Hamish Dobson, corporate vice president, enterprise physical security, video security and access control at Motorola Solutions, added, “The power of AI is to automate the mundane. Humans have limited attention spans and the idea of a wall of monitors is somewhat absurd. The power of AI is to focus the attention for our security professionals and lean on them to do what they do best, which is to assess a situation and determine the right course of action.”

What is ‘AI’?

Throughout the two-day event, SNG also featured a number of “executive interviews,” with the likes of Wesco’s executive vice president and general manager Bill Geary, Axis CEO Ray Mauritsson, head of HID Global, Bjorn Lidefelt and Genetec CEO Pierre Racz. Racz had much to say on the topic of AI — and anyone who knows him will not be surprised by his take on the term.

“I don’t like the term AI; it stands for absolute ignorance in my opinion,” Racz told attendees, noting that even the much touted ChatGPT can’t tell the difference between a string of numbers and a name.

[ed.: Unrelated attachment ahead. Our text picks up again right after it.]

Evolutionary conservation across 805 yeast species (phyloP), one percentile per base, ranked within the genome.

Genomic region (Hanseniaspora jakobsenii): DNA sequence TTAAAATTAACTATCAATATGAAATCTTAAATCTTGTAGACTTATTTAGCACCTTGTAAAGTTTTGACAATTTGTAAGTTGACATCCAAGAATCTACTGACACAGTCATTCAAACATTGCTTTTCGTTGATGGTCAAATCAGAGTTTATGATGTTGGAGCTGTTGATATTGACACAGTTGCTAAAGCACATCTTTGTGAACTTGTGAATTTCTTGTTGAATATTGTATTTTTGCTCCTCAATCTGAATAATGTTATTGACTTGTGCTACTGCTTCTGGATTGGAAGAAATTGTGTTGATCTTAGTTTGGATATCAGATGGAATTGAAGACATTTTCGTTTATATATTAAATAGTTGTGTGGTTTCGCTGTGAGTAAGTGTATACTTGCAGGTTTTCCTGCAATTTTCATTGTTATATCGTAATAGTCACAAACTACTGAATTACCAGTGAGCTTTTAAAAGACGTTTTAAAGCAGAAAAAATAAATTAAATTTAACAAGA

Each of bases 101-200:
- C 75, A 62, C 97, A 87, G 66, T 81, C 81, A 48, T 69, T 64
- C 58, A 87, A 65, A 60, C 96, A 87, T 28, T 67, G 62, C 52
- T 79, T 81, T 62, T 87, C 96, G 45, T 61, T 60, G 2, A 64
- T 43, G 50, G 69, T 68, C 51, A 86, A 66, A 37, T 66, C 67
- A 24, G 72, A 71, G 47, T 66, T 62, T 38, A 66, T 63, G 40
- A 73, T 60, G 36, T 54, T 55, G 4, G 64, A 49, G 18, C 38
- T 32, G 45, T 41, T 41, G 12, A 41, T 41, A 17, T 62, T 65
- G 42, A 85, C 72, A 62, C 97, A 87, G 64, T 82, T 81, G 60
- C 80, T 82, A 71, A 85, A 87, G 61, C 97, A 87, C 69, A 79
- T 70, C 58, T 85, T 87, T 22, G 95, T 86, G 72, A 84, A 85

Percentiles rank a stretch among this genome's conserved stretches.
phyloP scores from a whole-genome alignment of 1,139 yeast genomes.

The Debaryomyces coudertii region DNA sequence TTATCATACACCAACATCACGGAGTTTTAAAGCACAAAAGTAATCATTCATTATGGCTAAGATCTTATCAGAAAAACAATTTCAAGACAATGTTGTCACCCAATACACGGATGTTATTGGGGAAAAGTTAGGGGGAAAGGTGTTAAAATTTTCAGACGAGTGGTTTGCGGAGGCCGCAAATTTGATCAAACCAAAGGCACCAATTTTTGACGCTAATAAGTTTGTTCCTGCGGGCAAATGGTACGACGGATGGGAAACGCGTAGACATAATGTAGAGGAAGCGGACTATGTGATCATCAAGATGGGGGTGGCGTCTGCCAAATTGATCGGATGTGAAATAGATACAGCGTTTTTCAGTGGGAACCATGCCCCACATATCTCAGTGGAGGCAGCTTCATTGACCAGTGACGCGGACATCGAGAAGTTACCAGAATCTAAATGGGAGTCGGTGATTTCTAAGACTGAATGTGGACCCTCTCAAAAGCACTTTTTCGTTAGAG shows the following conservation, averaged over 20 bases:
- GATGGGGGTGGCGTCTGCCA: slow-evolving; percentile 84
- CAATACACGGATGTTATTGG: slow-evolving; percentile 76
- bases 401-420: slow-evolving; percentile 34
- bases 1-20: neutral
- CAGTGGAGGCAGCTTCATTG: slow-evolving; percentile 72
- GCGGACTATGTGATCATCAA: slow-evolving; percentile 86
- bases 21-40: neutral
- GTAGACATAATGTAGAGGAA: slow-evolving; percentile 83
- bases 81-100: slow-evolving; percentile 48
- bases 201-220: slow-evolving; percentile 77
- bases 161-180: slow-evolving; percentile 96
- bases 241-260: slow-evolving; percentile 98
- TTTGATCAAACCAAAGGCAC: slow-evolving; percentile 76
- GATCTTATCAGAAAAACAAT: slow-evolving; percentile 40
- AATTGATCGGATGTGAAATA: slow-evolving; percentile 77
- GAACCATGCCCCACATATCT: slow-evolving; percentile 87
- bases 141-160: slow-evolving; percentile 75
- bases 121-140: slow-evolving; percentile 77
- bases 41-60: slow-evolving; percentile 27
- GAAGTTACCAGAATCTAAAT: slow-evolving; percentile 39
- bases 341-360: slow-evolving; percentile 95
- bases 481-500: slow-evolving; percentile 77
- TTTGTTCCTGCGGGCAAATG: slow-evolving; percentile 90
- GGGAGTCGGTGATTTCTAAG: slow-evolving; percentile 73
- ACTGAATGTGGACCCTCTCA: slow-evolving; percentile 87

“Thinking of it as intelligent is wrong thinking,” he said. “We do use it at Genetec but we don’t call it AI. We call it machine learning. We have to be cognizant that it is mindless. The best AI today has achieved the cognizant abilities of an earthworm.” 

Like Racz, many other presenters and panelists expressed some concern about the expectations and threats AI presents, along with the opportunities. 

Takahashi stressed the need for integrators and sales people to really understand the customer’s pain points and not just sell a product. “Salespeople will oversell the technology,” he said. “One of the concerns I have with AI is it is the next big thing and it will solve all these issues, but can you deploy the right solution and implement it in the right way? We all as practitioners need to be very cautious of that.”